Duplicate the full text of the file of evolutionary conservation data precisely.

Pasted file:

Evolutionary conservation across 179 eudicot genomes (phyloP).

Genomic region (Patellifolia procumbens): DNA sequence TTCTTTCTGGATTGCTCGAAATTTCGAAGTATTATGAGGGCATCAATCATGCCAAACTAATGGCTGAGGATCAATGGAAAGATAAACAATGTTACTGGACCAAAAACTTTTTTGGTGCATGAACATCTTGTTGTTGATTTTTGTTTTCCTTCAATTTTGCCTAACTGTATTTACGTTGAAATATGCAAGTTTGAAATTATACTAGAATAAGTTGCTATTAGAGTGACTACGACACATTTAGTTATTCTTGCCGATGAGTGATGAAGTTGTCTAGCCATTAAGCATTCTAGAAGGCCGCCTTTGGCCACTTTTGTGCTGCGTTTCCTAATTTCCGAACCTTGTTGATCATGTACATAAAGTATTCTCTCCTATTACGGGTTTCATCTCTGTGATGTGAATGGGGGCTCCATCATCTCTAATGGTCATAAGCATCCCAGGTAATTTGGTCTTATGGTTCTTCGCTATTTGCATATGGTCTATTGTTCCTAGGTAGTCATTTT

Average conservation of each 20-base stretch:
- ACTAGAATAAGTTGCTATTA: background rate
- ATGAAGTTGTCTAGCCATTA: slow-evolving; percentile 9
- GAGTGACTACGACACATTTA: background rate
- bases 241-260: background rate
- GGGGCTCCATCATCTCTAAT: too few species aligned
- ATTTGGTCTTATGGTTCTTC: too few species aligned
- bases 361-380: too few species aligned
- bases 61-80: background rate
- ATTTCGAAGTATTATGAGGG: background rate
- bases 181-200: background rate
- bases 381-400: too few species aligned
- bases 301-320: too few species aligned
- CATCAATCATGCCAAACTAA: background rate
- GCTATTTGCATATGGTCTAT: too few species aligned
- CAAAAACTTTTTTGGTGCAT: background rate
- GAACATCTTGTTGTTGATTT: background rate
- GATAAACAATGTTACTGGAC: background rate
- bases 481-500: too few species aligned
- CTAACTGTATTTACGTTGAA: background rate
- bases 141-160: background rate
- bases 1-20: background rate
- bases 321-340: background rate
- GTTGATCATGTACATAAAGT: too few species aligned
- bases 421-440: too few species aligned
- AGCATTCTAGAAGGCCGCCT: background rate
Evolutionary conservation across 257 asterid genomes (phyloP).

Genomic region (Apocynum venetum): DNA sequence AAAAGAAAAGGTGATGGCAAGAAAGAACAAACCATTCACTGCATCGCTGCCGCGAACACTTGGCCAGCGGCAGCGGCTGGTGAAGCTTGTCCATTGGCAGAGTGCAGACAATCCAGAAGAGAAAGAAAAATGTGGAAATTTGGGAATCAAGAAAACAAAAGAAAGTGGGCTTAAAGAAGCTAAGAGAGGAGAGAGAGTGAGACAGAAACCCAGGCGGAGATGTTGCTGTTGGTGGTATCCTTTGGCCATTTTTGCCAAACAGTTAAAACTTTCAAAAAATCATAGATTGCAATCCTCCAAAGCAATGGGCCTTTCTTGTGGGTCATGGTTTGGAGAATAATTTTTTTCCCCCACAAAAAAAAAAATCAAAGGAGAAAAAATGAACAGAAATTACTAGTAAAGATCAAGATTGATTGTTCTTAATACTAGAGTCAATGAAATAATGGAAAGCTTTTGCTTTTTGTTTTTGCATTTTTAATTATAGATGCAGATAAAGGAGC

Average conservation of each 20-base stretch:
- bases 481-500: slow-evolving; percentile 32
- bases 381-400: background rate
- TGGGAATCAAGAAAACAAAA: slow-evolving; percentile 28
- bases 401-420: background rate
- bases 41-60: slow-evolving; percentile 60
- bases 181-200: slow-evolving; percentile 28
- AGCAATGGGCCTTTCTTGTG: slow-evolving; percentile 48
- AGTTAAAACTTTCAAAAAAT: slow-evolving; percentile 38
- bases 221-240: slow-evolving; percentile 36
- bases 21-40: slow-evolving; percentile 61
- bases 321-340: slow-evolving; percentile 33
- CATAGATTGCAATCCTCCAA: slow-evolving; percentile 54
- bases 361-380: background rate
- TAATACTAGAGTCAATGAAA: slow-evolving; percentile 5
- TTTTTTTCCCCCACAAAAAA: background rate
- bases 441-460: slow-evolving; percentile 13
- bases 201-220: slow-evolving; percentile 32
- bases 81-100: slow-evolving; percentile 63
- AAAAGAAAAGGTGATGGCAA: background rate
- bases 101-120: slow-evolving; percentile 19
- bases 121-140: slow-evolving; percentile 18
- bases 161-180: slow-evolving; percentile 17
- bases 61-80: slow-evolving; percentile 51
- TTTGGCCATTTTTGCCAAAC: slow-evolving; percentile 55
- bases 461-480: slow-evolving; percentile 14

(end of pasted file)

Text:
Evolutionary conservation across 179 eudicot genomes (phyloP).

Genomic region (Patellifolia procumbens): DNA sequence TTCTTTCTGGATTGCTCGAAATTTCGAAGTATTATGAGGGCATCAATCATGCCAAACTAATGGCTGAGGATCAATGGAAAGATAAACAATGTTACTGGACCAAAAACTTTTTTGGTGCATGAACATCTTGTTGTTGATTTTTGTTTTCCTTCAATTTTGCCTAACTGTATTTACGTTGAAATATGCAAGTTTGAAATTATACTAGAATAAGTTGCTATTAGAGTGACTACGACACATTTAGTTATTCTTGCCGATGAGTGATGAAGTTGTCTAGCCATTAAGCATTCTAGAAGGCCGCCTTTGGCCACTTTTGTGCTGCGTTTCCTAATTTCCGAACCTTGTTGATCATGTACATAAAGTATTCTCTCCTATTACGGGTTTCATCTCTGTGATGTGAATGGGGGCTCCATCATCTCTAATGGTCATAAGCATCCCAGGTAATTTGGTCTTATGGTTCTTCGCTATTTGCATATGGTCTATTGTTCCTAGGTAGTCATTTT

Average conservation of each 20-base stretch:
- ACTAGAATAAGTTGCTATTA: background rate
- ATGAAGTTGTCTAGCCATTA: slow-evolving; percentile 9
- GAGTGACTACGACACATTTA: background rate
- bases 241-260: background rate
- GGGGCTCCATCATCTCTAAT: too few species aligned
- ATTTGGTCTTATGGTTCTTC: too few species aligned
- bases 361-380: too few species aligned
- bases 61-80: background rate
- ATTTCGAAGTATTATGAGGG: background rate
- bases 181-200: background rate
- bases 381-400: too few species aligned
- bases 301-320: too few species aligned
- CATCAATCATGCCAAACTAA: background rate
- GCTATTTGCATATGGTCTAT: too few species aligned
- CAAAAACTTTTTTGGTGCAT: background rate
- GAACATCTTGTTGTTGATTT: background rate
- GATAAACAATGTTACTGGAC: background rate
- bases 481-500: too few species aligned
- CTAACTGTATTTACGTTGAA: background rate
- bases 141-160: background rate
- bases 1-20: background rate
- bases 321-340: background rate
- GTTGATCATGTACATAAAGT: too few species aligned
- bases 421-440: too few species aligned
- AGCATTCTAGAAGGCCGCCT: background rate
Evolutionary conservation across 257 asterid genomes (phyloP).

Genomic region (Apocynum venetum): DNA sequence AAAAGAAAAGGTGATGGCAAGAAAGAACAAACCATTCACTGCATCGCTGCCGCGAACACTTGGCCAGCGGCAGCGGCTGGTGAAGCTTGTCCATTGGCAGAGTGCAGACAATCCAGAAGAGAAAGAAAAATGTGGAAATTTGGGAATCAAGAAAACAAAAGAAAGTGGGCTTAAAGAAGCTAAGAGAGGAGAGAGAGTGAGACAGAAACCCAGGCGGAGATGTTGCTGTTGGTGGTATCCTTTGGCCATTTTTGCCAAACAGTTAAAACTTTCAAAAAATCATAGATTGCAATCCTCCAAAGCAATGGGCCTTTCTTGTGGGTCATGGTTTGGAGAATAATTTTTTTCCCCCACAAAAAAAAAAATCAAAGGAGAAAAAATGAACAGAAATTACTAGTAAAGATCAAGATTGATTGTTCTTAATACTAGAGTCAATGAAATAATGGAAAGCTTTTGCTTTTTGTTTTTGCATTTTTAATTATAGATGCAGATAAAGGAGC

Average conservation of each 20-base stretch:
- bases 481-500: slow-evolving; percentile 32
- bases 381-400: background rate
- TGGGAATCAAGAAAACAAAA: slow-evolving; percentile 28
- bases 401-420: background rate
- bases 41-60: slow-evolving; percentile 60
- bases 181-200: slow-evolving; percentile 28
- AGCAATGGGCCTTTCTTGTG: slow-evolving; percentile 48
- AGTTAAAACTTTCAAAAAAT: slow-evolving; percentile 38
- bases 221-240: slow-evolving; percentile 36
- bases 21-40: slow-evolving; percentile 61
- bases 321-340: slow-evolving; percentile 33
- CATAGATTGCAATCCTCCAA: slow-evolving; percentile 54
- bases 361-380: background rate
- TAATACTAGAGTCAATGAAA: slow-evolving; percentile 5
- TTTTTTTCCCCCACAAAAAA: background rate
- bases 441-460: slow-evolving; percentile 13
- bases 201-220: slow-evolving; percentile 32
- bases 81-100: slow-evolving; percentile 63
- AAAAGAAAAGGTGATGGCAA: background rate
- bases 101-120: slow-evolving; percentile 19
- bases 121-140: slow-evolving; percentile 18
- bases 161-180: slow-evolving; percentile 17
- bases 61-80: slow-evolving; percentile 51
- TTTGGCCATTTTTGCCAAAC: slow-evolving; percentile 55
- bases 461-480: slow-evolving; percentile 14